List of Goods Produced by Child Labor or Forced Labor
The Bureau of International Labor Affairs (ILAB) maintains a list of goods and their source countries which it has reason to believe are produced by child labor or forced labor in violation of international standards, as required under the Trafficking Victims Protection Reauthorization Act (TVPRA) of 2005 and subsequent reauthorizations. The List of Goods Produced by Child Labor or Forced Labor comprises 155 goods from 77 countries, as of September 30, 2020.
ILAB maintains the List primarily to raise public awareness about forced labor and child labor around the world and to promote efforts to combat them; it is not intended to be punitive, but rather to serve as a catalyst for more strategic and focused coordination and collaboration among those working to address these problems.
Publication of the List has resulted in new opportunities for ILAB to engage with foreign governments to combat forced labor and child labor. It is also a valuable resource for researchers, advocacy organizations and companies wishing to carry out risk assessments and engage in due diligence on labor rights in their supply chains.
The countries on the List span every region of the world. The most common agricultural goods listed are sugarcane, cotton, coffee, tobacco, cattle, rice, and fish. In the manufacturing sector, bricks, garments, textiles, footwear, carpets, and fireworks appear most frequently. In mined or quarried goods, gold, coal and diamonds are most common.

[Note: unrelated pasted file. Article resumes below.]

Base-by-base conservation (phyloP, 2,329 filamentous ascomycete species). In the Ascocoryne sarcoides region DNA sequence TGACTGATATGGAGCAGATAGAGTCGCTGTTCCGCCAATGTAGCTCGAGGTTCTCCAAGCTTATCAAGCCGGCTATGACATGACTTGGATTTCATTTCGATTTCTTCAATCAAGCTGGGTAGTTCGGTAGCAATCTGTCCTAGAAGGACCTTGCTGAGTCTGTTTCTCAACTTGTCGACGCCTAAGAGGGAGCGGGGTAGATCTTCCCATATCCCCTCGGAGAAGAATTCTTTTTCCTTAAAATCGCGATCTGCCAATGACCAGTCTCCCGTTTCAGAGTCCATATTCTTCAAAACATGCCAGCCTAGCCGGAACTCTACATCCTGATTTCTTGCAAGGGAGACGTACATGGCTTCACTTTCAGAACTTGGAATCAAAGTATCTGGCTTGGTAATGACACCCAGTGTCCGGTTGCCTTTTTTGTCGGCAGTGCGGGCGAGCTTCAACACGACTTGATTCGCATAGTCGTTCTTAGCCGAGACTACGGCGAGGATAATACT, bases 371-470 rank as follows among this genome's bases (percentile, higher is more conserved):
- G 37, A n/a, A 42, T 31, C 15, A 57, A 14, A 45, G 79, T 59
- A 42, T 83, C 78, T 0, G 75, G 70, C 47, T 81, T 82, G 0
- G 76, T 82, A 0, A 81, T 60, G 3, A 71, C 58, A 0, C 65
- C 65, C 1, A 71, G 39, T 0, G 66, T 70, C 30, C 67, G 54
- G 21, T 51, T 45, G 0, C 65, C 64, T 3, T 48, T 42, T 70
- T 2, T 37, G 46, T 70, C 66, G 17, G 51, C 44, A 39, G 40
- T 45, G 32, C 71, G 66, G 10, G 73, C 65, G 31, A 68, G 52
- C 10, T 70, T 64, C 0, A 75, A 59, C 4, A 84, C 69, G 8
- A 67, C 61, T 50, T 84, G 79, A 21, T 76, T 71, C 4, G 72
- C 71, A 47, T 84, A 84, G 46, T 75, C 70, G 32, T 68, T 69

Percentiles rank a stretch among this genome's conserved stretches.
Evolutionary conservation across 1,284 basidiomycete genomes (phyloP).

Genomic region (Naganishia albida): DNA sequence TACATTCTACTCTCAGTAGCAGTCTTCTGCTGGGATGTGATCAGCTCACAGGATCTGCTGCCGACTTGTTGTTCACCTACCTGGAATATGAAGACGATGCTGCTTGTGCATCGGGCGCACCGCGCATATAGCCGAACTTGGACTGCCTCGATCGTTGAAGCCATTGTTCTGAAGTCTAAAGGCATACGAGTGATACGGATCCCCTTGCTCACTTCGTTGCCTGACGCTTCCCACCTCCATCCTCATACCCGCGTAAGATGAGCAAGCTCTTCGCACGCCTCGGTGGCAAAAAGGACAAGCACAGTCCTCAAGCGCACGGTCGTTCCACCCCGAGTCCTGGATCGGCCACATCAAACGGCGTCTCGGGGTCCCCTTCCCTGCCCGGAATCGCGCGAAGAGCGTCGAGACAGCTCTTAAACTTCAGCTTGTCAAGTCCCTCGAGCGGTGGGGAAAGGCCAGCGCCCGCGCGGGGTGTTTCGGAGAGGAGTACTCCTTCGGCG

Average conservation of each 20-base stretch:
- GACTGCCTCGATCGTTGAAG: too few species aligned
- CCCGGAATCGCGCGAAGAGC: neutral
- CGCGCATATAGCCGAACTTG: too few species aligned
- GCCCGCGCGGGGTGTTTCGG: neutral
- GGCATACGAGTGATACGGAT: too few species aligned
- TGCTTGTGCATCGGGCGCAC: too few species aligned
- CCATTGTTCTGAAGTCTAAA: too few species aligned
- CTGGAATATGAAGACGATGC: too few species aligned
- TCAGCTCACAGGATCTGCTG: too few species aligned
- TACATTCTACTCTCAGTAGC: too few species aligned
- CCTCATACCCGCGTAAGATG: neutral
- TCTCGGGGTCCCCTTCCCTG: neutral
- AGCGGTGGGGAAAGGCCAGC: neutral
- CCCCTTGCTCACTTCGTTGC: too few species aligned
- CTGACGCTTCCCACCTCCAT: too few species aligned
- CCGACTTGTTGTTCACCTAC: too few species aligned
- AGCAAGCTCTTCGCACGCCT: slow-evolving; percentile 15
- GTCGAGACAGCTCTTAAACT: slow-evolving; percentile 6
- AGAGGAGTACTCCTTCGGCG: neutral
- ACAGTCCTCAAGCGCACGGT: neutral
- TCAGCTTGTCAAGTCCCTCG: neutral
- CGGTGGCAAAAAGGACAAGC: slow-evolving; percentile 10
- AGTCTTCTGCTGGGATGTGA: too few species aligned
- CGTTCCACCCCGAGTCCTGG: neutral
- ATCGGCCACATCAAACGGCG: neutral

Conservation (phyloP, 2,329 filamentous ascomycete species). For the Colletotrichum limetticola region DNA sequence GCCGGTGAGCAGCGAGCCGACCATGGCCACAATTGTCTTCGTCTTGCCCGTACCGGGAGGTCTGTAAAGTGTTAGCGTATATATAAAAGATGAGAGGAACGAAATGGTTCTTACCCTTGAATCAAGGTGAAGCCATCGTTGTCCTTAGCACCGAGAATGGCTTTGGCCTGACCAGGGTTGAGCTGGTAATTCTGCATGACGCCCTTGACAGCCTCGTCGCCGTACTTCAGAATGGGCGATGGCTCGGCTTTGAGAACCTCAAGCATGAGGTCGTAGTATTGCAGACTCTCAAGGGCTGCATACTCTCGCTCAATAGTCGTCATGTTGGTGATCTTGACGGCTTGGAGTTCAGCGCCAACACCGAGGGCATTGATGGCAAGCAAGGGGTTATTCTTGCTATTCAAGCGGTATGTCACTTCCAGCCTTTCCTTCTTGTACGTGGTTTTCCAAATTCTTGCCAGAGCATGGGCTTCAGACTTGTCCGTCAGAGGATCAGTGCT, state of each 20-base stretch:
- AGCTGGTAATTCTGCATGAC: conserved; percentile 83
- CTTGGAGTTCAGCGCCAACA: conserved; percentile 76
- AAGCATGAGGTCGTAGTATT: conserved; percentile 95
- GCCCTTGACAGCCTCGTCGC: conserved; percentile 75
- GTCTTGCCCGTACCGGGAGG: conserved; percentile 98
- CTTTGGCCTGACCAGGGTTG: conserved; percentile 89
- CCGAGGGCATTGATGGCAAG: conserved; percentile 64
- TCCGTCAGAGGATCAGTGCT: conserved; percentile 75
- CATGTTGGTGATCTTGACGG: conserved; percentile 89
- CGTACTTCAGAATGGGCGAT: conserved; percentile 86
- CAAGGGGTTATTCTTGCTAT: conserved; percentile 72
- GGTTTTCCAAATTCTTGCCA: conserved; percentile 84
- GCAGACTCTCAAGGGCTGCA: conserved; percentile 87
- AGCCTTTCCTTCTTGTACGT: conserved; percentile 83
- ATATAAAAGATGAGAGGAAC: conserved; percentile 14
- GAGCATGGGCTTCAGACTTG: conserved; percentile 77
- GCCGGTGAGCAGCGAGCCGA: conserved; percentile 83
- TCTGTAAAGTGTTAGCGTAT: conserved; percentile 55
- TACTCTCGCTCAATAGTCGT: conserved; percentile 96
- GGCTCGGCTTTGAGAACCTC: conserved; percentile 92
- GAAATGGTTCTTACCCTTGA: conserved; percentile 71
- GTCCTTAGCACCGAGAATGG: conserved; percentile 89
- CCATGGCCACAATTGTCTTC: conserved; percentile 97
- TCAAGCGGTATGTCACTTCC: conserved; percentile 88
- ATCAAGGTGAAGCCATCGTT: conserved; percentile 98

ILAB published the initial TVPRA List in 2009 and updated it annually through 2014, following a set of procedural guidelines that were the product of an intensive public consultation process. ILAB now updates and publishes the List every other year, pursuant to changes in the law.
On December 27, 2007, ILAB's Office of Child Labor, Forced Labor, and Human Trafficking published Procedural Guidelines for the development and maintenance of the List of Goods from countries produced by child labor or forced labor in violation of international standards.
There are reports that children as young as 9 produce footwear in Turkey. Both boys and girls, including many in the Syrian refugee community, are engaged in work activities in this sector. According to international organizations, NGOs, and media sources, there is credible evidence that the use of child labor is common in footwear production, including in major production areas such as Gaziantep and Istanbul. Children work long hours, with some reports of working up to 12 hours per day, 6 days per week. Due to the long hours worked, many child workers in this sector are unable to attend school. Some child laborers in this sector use hazardous chemicals, machinery, and materials.
There is evidence that children ages 5 to 17 in Vietnam manufacture footwear. Based on the Government of Vietnam’s National Child Labor Survey 2012, the results of which were published in 2014, an estimated 9,756 child laborers work in footwear manufacturing for over 42 hours per week. Approximately 2.2 percent, or 215, of the total number of child laborers who manufacture footwear for over 42 hours per week are 12-14 years old, while 97.8 percent, or 9,541, are 15-17 years old. The survey considers a child to be engaged in child labor if the child is working an excessive number of hours per week for his or her age, or if the child is engaged in work that is prohibited for underage employees according to national legislation.